Languages Online

Montana State University - Northern

General Information



German will not be offered during the 2004-2005 school year.



General Information

Welcome to languages online at Montana State University - Northern.  I am Dave Westenskow, and I will be guiding you through your French  studies this semester.  Who am I? And why am I offering these courses online instead of in a regular classroom setting?

I retired in July, 2001, after teaching languages at Northern for 35 years, and now live in Denver. Due to severe budgetary constraints at Northern, the decision was made not to replace me with a full-time faculty member.  The school hired a part-time Spanish instructor but no one for French and German.  Because I had been preparing online materials for my classes during my last few years at Northern and because I have a little time on my hands, I arranged  to continue the French and German classes over the Internet.  German, however, will not be offered during the 2004-2005 school year.

I won't try to fool you.  This is not the best way to study a foreign language. I would certainly prefer to work with my students in person.  I do not claim that I will or can adequately replace a "live" classroom.   However, the live classroom option is not currently available in French  to students at MSU-Northern, and it is my hope that my online course will provide a suitable alternative for those desiring instruction in that languages.

Language courses traditionally emphasize the four communication skills: reading, writing, listening, and speaking.  Obviously, we can handle the reading and writing part rather easily in an online course.  The listening and speaking will be more difficult, but I will provide audio materials for you to listen to.  Those students on campus can also get together occasionally to practice their French or German with each other.  But, again, let me stress that with the technology currently available to me, and probably to you, there is just no way that we can duplicate the conversational practice that should take  place in a live classroom.   If you need a conversational emphasis or if you plan to transfer to a program with a conversational emphasis, I would suggest that these may not be the  courses for you.  A lot will depend on how highly motivated you are and to what degree you take advantage of the conversational opportunities you do have.

This is not to say that you won't learn to understand and speak quite a bit of French.  You will.  You just won't have the same opportunities to interact with your professor and your fellow students in active conversation that you would have being in a classroom four or five hours a week.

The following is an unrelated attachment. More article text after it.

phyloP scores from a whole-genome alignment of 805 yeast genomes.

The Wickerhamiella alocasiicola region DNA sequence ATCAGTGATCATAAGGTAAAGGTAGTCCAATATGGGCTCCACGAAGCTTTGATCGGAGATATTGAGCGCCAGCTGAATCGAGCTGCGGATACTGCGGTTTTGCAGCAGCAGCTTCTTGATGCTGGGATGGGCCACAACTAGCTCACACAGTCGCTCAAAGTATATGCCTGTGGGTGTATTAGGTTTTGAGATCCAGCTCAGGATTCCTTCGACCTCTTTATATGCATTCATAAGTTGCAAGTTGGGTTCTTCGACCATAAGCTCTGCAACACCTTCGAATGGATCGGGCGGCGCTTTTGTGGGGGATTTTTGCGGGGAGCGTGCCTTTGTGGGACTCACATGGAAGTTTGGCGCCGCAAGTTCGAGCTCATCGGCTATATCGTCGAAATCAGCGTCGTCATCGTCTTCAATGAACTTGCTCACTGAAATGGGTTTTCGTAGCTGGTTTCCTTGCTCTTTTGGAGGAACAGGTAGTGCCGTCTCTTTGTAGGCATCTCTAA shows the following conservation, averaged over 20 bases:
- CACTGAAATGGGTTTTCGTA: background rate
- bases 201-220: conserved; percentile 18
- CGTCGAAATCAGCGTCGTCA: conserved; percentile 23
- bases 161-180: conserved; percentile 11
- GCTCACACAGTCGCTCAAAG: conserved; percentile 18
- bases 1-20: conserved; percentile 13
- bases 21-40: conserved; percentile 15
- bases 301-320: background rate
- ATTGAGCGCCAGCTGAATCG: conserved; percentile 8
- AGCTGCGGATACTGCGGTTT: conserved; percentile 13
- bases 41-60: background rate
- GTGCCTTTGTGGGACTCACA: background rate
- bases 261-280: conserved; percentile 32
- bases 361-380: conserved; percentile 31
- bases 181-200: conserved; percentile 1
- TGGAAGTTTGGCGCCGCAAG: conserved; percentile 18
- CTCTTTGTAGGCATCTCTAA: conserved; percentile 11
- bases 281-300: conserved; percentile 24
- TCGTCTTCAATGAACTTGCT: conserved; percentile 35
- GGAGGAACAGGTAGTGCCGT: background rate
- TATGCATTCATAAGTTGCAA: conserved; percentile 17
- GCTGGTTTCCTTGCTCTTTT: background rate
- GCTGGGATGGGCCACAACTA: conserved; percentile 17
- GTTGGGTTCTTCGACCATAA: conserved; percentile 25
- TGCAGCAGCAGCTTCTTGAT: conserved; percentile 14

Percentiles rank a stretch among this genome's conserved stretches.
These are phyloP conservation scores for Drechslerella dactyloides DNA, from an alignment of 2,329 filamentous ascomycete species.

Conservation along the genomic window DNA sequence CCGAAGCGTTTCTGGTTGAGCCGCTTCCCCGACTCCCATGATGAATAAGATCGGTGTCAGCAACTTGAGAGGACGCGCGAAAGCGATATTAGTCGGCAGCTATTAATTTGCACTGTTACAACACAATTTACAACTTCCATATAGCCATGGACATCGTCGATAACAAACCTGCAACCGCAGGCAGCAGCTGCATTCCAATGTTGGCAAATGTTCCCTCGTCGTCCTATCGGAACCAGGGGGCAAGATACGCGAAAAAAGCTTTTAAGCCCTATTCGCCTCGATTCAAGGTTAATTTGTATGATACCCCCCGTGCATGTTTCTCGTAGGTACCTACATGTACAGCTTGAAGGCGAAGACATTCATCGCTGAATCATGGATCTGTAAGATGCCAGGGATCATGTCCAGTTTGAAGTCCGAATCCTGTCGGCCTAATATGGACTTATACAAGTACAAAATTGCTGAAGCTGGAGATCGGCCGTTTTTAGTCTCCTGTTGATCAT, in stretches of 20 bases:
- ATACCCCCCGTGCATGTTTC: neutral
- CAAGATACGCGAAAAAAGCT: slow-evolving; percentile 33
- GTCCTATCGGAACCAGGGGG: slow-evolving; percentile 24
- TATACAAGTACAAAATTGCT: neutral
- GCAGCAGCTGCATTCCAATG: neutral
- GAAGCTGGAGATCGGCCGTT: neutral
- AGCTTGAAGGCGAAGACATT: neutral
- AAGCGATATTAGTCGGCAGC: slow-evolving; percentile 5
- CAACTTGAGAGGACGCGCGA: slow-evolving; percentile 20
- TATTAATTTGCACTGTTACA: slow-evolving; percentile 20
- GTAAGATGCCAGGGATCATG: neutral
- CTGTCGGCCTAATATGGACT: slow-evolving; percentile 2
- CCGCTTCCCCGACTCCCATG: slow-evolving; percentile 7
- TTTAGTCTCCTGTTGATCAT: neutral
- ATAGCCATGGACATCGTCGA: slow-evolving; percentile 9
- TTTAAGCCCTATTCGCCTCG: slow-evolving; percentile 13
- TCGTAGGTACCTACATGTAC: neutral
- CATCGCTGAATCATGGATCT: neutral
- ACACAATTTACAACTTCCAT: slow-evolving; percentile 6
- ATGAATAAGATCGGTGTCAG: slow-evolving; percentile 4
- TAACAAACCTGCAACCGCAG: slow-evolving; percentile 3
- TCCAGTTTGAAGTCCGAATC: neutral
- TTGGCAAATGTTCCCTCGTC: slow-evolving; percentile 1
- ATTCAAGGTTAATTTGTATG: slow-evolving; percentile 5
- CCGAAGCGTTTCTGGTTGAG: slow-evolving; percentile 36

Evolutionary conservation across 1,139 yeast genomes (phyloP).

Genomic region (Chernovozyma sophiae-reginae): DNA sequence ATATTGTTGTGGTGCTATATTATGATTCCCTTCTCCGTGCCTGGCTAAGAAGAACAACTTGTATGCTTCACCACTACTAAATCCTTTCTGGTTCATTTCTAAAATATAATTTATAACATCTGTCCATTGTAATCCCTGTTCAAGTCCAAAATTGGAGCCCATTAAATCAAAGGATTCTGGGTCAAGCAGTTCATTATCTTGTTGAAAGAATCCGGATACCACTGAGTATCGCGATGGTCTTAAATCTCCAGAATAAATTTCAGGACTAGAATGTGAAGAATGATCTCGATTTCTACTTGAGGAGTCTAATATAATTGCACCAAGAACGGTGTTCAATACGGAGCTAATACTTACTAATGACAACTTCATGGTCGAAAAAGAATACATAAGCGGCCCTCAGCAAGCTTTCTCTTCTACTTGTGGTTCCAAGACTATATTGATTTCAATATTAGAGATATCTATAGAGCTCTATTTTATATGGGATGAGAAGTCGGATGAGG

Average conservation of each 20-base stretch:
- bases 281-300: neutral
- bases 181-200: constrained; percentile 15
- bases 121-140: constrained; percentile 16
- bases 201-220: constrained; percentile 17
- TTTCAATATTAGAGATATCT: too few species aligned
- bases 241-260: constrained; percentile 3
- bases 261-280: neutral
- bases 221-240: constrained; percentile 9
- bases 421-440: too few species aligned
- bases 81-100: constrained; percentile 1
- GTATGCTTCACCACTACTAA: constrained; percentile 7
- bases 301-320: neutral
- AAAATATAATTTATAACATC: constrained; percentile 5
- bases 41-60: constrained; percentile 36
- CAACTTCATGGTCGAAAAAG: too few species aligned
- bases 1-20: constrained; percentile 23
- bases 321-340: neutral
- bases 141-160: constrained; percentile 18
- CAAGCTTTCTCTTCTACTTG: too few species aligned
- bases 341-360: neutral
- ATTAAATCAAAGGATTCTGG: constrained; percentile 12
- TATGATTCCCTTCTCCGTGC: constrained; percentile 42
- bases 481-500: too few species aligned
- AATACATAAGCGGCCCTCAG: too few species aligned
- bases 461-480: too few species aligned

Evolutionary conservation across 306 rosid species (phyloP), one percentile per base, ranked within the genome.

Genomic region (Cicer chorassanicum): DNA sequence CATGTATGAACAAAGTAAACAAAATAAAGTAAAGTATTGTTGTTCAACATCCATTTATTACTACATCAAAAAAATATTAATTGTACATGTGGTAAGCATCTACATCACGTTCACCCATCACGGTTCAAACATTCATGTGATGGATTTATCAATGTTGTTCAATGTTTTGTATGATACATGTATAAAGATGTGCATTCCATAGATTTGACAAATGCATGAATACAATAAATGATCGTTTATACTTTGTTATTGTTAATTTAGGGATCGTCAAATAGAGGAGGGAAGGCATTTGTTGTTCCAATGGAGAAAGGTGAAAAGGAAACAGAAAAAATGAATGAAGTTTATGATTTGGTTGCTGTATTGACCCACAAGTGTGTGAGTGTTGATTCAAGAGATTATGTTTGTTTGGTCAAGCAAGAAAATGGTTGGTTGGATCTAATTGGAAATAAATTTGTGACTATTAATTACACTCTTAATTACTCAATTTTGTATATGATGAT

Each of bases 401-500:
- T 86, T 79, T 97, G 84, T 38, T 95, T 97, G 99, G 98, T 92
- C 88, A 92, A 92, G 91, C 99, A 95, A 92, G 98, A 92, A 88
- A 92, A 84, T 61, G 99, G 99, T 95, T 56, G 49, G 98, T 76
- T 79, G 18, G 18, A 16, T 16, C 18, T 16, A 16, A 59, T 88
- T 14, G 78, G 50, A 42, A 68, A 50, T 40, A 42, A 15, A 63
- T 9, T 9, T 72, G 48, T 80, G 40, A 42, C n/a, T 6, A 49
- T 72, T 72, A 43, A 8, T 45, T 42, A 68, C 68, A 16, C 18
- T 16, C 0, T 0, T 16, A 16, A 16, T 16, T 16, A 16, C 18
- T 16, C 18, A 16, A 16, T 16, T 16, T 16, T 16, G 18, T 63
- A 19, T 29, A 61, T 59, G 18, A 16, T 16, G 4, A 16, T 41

There will be advantages and disadvantages to an online course.  Aside from enjoying a certain flexibility in your schedule, you will probably receive more personal attention than in many of your  traditional courses. My online courses will be essentially one-on-one tutorials with each of you submitting homework electronically.  You won't be able to "hide" in a large group, and I will very rapidly be aware of any problems that you are having.  If we handle it right, your online course can be a high quality educational experience.

On the other hand, you will have to assume greater responsibility for your own learning in an online course.  Instead of sitting in a classroom and having everything explained, you will have to discipline yourselves to work through the materials I provide.  The time that you would normally spend in the classroom will have to be spent working on studying lessons, doing homework, etc.  The "rule of thumb" for university classes is to spend two hours studying outside of class for every hour in class.  Because you won't be in a classroom, I will expect you to spend about twelve hours a week doing assignments and preparing for exams. Depending on the grade you desire, some of you might need to work more.  "Cramming" is not an effective learning tool, especially in languages, so I will try to keep you working on a daily basis by giving you a series of short assignments to be submitted at regular intervals.

You will find the French course syllabus at .

I will provide a study guide for each lesson. These study guides, which I call Plans contain explanations, English equivalents, answers to exercises, etc.  These Plans are found online at

Not all pages will be available at all times, however.  Pages are frequently under construction or revision and "official" pages will generally  be made available only when they are needed by the classes. 

Information on homework assignments and exams will be provided throughout the semester.

Since we will be doing most of the course work with e-mail, I will need to have e-mail addresses for everyone at the beginning of the course.  Please send these to me at .

I have also established e-mail accounts for the class at   

I will use this account for my group mailing list, and you will submit your homework to this address.

I'm sure that this brief introduction doesn't begin to answer all of your questions.  Please contact me for additional information at .

Hope to hear from you soon.

Dave W.




The French Pages


FREN 105 Course Syllabus

The Plans

Schedule - First Semester

Useful Pages



The German Pages

(not offered 2004-2005)

GER 105 Course Syllabus  

The Plans

Schedule - First Semester

Useful Pages